Are you prepared for disaster?

What changes can we make to our lives to deal with the economic and energy crises ahead? Have you already started making preparations? Got tips to share?

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PS_RalphW
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Post by PS_RalphW »

Making predictions is hard - especially about the future :)

I take the approach of living a superficially normal lifestyle, but when it comes to the normal 'life choices' I engineer them to make me and mine be as resilient as possible against future trouble as well documented on this site and others, within the parameters of 'socially acceptable eccentricity'.

Hence the financial planning (which has generally served me well, although I have had a huge amount of good fortune as well), investing in mostly hard assets and infrastructure to reduce further costs whilst paying down all debt as fast as possible.

Family life - no kids of my own but adopting to give at least the possibility of tame home care for when I am old and frail (Absolutely no guarantee on that one).

Lifestyle - low cost, low carbon, vegetarian, make do and mend, garden veg plot, etc. practising low tech traditional skills, keeping fit etc.

The hardest part is training the kids. They were already emotionally screwed up when they came to me, and preparing them for the hardships of the future which I expect to be fairly grim is going to be very hard without sending them over the edge altogether.
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Post by kenneal - lagger »

Good luck with your kids, Ralph.

We aren't vegetarian but we own 40 or so cattle which we keep at home and on the adjacent common. The addition of a shed to to keep them in over winter, and at night in the future, will assure us of a good quantity of meat to tide us over the hard times. I have a block and tackle to hoist an animal after slaughter and I can both slaughter and butcher anything including a cow, although I wouldn't want to sell any of my butchery to anyone other than family!

The garden could do better now but in the future could supply us with the rest of our food. A couple of scythes would need to be added to the two that we already have to cut the winter's hay and I have the skills to knock up a bullock cart, and have, of course, a number of bullocks to pull it, to cart the hay and firewood.

A quick visit to Specsavers for a few spare pairs before the final crash would be necessary to tide me over, paid for by credit card of course, or beef if things have gone that far. I have most of the hand tools that would be necessary although a good two handed saw would be a useful addition. A few more Li-ion batteries would help to carry the power tools on for longer powered by our off grid pv and genny. We have about 6 months diesel stored usually.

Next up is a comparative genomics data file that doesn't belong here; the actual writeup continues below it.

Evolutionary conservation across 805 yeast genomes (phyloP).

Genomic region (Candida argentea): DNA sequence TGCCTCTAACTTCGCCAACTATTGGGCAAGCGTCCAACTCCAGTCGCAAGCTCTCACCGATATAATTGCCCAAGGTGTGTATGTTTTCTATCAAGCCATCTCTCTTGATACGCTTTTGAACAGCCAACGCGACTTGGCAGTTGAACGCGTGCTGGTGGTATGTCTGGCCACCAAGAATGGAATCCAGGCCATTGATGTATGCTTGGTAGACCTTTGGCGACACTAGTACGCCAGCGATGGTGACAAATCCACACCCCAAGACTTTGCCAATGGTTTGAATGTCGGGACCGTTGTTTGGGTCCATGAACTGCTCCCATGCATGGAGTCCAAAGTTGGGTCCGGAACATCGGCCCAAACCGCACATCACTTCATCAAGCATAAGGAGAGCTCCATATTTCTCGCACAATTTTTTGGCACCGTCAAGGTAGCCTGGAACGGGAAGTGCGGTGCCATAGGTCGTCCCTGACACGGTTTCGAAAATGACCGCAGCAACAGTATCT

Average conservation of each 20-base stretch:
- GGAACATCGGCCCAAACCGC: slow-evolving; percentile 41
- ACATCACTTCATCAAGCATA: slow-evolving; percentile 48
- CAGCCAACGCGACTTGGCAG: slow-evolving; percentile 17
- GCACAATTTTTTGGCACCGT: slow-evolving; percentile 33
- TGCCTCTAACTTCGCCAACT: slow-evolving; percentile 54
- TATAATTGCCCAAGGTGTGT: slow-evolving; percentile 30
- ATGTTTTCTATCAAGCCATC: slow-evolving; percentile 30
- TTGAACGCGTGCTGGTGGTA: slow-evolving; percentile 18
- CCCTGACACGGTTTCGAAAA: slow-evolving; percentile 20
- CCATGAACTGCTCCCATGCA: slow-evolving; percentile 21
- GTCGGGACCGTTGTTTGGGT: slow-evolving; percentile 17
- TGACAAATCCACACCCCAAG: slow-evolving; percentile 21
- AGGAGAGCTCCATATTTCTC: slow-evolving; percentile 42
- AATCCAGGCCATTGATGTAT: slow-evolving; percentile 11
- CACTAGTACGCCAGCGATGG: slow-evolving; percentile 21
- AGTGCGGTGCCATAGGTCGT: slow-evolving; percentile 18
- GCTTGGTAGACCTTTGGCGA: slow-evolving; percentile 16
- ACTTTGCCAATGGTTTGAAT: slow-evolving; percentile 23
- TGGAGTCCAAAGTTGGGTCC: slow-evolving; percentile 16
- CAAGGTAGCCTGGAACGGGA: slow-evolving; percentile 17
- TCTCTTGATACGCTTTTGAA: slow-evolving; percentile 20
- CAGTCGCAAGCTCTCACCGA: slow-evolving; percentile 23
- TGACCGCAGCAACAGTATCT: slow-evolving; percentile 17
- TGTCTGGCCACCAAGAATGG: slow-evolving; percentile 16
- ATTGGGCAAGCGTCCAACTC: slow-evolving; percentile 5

A spare set of dry lead acid batteries plus the acid would be a good investment as our current set have lasted about 6 years so far. After that I think we would have to engineer our own. We would have plenty of time for trials!! That would take me up to the end of my time, I should think so I would hope to have trained my daughters and their other halves to take over before that ime.
Action is the antidote to despair - Joan Baez
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emordnilap
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Post by emordnilap »

Water
We're fortunate to have a very good small river near us, a drain from a lake. There are no houses built anywhere near the river along its entire length till it reaches us. So the main issue - water - is ok.

Food
We grow a lot of our own and 60% of houses in the area have some food in their gardens. So a partial ok.

Shelter
A small house, well-insulated, heated by wood, of which there's little shortage in this area (at present). A reasonable ok.

So we're lucky in many respects but as for being prepared? No, not really.
I experience pleasure and pains, and pursue goals in service of them, so I cannot reasonably deny the right of other sentient agents to do the same - Steven Pinker
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adam2
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Post by adam2 »

emordnilap wrote:Water
We're fortunate to have a very good small river near us, a drain from a lake. There are no houses built anywhere near the river along its entire length till it reaches us. So the main issue - water - is ok.

Food
We grow a lot of our own and 60% of houses in the area have some food in their gardens. So a partial ok.